energy policy and energy security,

promotion of innovation and protection of intellectual property,

combating corruption and money laundering,

improved incentives for SMEs,

simplified administrative procedures and reduced administrative costs,

investment and updating of investment legislation with the aim of protecting investors, and concurrent introduction of an impartial dispute settlement procedure,

improvement of the procedure for transposing and incorporating European legislation into the Turkish legal system,

more robust provisions to ensure that the content of the revised agreement and the implementing provisions complies with the EU acquis.


The EESC considers that, as regards the asymmetry that affecting Turkey’s trade relations with third countries with which the EU is concluding a new type of trade agreement, the relevant clause cannot be improved beyond providing political incentives for the EU’s partner countries, with the further option for the Commission to provide effective intermediation services.


The EESC believes that any type of trade agreement between the EU and Turkey will have to include effective consultation and inclusion of the social partners (employers and employees) and of civil society organisations at both the negotiating and implementation stages.

2.   EU-Turkey trade relations


In 1959 Turkey applied to become an associate member of what was then the European Economic Community (EEC) and is now the European Union (EU). The Association Agreement (1) was signed in 1963 and at the same time provided for the creation of a CU between the EEC and Turkey.


As a result, in 1970 an Additional Protocol was drafted abolishing tariffs and quotas for goods, taking further steps towards the CU, the full development of which was completed in 1995 (2) and required the abolition of trade barriers. A Free Trade Agreement (FTA) was signed (3) the same year, covering coal and steel with the then ECSC.


Turkey was also requested to adopt the EU’s Common External Tariffs (CETs) (4) on third-country imports and adopt all pre-existing and future preferential agreements.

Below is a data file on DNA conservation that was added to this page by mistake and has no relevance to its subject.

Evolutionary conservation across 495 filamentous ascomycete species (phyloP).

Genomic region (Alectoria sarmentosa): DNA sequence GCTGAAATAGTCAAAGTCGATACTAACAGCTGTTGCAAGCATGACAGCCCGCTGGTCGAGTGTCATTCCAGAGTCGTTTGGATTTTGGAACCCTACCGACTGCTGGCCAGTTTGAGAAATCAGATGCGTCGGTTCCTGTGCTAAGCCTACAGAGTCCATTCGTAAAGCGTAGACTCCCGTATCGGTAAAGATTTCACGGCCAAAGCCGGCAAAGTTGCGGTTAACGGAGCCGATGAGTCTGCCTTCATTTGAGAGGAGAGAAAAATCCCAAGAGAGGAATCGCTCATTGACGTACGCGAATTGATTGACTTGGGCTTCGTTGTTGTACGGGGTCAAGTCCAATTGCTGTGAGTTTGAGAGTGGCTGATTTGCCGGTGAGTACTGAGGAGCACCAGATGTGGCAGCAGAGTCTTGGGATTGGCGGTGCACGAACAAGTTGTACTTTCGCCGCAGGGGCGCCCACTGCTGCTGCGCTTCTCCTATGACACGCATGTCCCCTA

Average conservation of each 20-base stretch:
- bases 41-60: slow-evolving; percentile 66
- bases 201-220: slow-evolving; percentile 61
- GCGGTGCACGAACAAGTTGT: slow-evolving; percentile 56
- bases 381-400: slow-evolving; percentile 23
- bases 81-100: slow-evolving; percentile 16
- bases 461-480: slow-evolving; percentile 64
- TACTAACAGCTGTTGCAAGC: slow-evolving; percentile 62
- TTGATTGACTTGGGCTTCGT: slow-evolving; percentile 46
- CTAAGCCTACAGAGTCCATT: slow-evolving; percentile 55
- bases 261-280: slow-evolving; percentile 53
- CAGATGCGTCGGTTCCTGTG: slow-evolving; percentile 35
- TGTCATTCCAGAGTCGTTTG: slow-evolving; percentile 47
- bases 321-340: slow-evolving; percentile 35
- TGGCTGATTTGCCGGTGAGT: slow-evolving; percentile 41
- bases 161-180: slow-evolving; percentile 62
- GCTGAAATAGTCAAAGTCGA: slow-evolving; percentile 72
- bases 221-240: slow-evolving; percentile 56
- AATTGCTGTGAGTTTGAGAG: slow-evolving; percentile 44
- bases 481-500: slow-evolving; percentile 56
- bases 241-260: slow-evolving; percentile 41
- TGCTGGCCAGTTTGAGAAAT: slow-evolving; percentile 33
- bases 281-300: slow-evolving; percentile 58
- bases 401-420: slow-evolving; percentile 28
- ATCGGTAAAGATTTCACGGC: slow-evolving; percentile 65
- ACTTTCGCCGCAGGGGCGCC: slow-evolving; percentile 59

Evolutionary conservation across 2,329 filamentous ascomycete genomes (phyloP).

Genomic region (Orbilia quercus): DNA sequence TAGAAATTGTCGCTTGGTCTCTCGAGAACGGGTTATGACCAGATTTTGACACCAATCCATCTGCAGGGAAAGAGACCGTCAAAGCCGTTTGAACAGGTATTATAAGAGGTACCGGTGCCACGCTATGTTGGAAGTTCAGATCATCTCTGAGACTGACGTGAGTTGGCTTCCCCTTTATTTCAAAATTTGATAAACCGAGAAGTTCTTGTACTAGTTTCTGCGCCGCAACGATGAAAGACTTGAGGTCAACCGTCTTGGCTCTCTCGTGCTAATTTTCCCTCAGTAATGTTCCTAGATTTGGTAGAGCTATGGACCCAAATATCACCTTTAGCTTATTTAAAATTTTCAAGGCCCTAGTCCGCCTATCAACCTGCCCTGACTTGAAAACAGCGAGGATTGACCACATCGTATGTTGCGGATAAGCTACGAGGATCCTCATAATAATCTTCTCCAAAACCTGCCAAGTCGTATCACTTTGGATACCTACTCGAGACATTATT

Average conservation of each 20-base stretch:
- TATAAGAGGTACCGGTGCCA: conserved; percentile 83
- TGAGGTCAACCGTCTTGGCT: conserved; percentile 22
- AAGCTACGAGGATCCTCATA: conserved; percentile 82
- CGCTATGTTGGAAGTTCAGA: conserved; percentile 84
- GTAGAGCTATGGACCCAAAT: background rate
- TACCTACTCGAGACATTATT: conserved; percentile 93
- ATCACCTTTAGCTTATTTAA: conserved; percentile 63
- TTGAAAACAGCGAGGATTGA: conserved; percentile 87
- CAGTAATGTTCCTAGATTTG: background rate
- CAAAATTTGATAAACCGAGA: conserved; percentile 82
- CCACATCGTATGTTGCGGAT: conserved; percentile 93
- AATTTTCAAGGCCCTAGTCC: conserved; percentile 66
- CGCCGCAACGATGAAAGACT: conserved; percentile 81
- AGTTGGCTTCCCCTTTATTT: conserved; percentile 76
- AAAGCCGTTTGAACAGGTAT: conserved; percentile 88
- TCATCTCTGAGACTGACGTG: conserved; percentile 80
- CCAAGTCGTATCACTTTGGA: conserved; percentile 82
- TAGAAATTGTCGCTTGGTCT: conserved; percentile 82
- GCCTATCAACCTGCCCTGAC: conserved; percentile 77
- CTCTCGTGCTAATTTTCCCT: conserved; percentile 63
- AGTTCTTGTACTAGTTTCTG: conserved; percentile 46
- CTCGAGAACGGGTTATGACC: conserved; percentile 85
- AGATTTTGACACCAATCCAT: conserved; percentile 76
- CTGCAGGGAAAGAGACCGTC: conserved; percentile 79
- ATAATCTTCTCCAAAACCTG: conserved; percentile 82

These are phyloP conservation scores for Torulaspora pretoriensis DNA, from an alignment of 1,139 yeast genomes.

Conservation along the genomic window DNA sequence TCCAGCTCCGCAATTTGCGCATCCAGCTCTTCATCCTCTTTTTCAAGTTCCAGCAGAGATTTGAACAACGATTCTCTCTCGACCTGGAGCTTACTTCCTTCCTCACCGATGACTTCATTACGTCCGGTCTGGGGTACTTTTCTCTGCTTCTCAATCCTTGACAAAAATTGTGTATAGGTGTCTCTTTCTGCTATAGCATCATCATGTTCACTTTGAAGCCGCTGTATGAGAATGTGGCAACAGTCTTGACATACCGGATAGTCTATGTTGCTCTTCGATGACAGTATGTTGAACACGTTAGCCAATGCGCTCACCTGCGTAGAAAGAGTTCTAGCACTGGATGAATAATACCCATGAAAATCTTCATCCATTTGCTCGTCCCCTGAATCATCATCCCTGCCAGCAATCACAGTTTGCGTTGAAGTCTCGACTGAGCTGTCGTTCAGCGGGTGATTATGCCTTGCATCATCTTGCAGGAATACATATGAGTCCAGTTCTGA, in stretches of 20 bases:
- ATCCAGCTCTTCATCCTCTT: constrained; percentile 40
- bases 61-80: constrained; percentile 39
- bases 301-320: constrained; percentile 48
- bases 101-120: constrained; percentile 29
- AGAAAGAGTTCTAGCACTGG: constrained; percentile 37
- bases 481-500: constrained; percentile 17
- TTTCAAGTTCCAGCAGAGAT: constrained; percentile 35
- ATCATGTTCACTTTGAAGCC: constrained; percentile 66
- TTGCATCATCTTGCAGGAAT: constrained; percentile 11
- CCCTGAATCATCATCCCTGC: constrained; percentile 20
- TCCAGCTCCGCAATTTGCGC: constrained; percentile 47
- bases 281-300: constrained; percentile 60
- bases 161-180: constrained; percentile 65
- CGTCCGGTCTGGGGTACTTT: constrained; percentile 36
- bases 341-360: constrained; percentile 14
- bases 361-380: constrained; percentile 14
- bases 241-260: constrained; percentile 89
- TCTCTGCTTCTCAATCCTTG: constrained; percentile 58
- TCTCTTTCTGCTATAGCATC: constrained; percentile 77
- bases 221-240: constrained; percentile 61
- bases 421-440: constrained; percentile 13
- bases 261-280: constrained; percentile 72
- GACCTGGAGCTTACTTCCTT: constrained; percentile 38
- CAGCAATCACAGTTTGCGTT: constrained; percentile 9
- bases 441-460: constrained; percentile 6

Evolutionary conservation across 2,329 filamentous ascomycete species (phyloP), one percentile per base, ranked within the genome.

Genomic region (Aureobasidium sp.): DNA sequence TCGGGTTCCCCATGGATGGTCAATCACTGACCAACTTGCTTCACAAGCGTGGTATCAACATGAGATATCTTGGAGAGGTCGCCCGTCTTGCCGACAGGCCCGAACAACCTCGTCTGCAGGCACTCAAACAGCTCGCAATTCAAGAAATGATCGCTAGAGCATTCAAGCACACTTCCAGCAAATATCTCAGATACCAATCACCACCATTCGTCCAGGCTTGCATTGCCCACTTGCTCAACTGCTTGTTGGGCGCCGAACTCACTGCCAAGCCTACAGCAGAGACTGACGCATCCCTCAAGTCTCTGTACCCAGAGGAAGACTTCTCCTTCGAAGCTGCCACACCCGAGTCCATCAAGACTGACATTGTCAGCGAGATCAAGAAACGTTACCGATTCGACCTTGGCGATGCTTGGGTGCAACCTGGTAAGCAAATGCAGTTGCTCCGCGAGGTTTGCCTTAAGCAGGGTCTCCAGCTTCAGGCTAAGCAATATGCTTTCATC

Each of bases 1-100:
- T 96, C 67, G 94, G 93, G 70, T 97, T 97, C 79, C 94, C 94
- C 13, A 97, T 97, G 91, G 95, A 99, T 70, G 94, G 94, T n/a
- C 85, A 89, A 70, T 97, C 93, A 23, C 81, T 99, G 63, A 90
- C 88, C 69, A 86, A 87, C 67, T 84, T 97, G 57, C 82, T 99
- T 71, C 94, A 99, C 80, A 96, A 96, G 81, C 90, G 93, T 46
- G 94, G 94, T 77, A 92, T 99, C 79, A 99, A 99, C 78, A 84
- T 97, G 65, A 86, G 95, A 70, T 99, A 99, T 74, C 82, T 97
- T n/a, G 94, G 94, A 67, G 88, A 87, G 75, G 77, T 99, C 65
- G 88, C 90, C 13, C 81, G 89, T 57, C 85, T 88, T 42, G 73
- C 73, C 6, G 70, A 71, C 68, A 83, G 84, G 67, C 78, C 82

The CU was a ground-breaking and original idea for its time and offered a major opportunity to deepen bilateral relations, as it was one of the first agreements to contain harmonisation of legislation with a non-Member State.


In 1997 the EU instituted a parallel process based on Articles 2 and 49 of the Treaty on European Union, following Turkey’s application for association in 1987.


Accession negotiations started in 2005 and include 34 chapters of the EU acquis and one miscellaneous chapter, making 35 in total.


Heeding the calls of the relevant stakeholders, the EESC takes a positive view of the coal and steel FTA, which should remain as it stands, but highlights the need to reform the CU in order to bring about the modernisation of trade relations.

3.   Political situation in Turkey since 15 July


The situation in Turkey following the attempted coup of 15 July — which the EESC expressly condemns — is a cause for great concern. The authorities’ treatment of suspected participants in the coup, as well as of opposition and civil society figures uninvolved in the coup and of press and media outlets that do not support the government, is incompatible with European standards and is weighing heavily on the EU-Turkey negotiations.


Since the events of 15 July, Ankara’s official position has shifted, with the Turkish negotiators demanding direct commitments from the EU, which has on several points demonstrated indecisiveness and a lack of political will and political purpose to date, matched by Turkey’s failure to display the good will needed to implement the adopted texts (e.g. regarding the protocol to the Ankara Agreement, etc.), which is further hampering the creation of the necessary climate of understanding.


The EESC is monitoring and continues to follow with great care and concern the events unfolding in the wake of the attempted coup, and sees the launch of negotiations on the CU to enhance trade relations as an opportunity to begin normalising EU-Turkey relations as well as to turn the embattled Turkish economy around.


It is therefore in Turkey’s interests at this difficult juncture to make a long-term commitment to a programme of reforms that includes radical change in both the economic and political spheres.

4.   Turkey’s economy


As of 2015 Turkey achieved a staggering USD 1,576 trillion (2015 estimate) of Gross Domestic Product in purchasing power parity (GDP in PPP), putting it 18th in the global economic ranking. In growth estimates, the country dropped to a still satisfactory 3,8 % in 2015, holding 102nd place globally. The country’s public debt fell to a moderate 33,1 % of GDP, while inflation rates are still high, at approximately 7,7 % as of 2015 (5).


Turkey’s economy has been transformed over the past few years from being traditionally agricultural to a services- and tourism-driven economy with an export-oriented manufacturing sector. This is attributable in part to the CU, which created important opportunities that were instantly exploited with the adoption of a new legal framework and implementation of EU standards.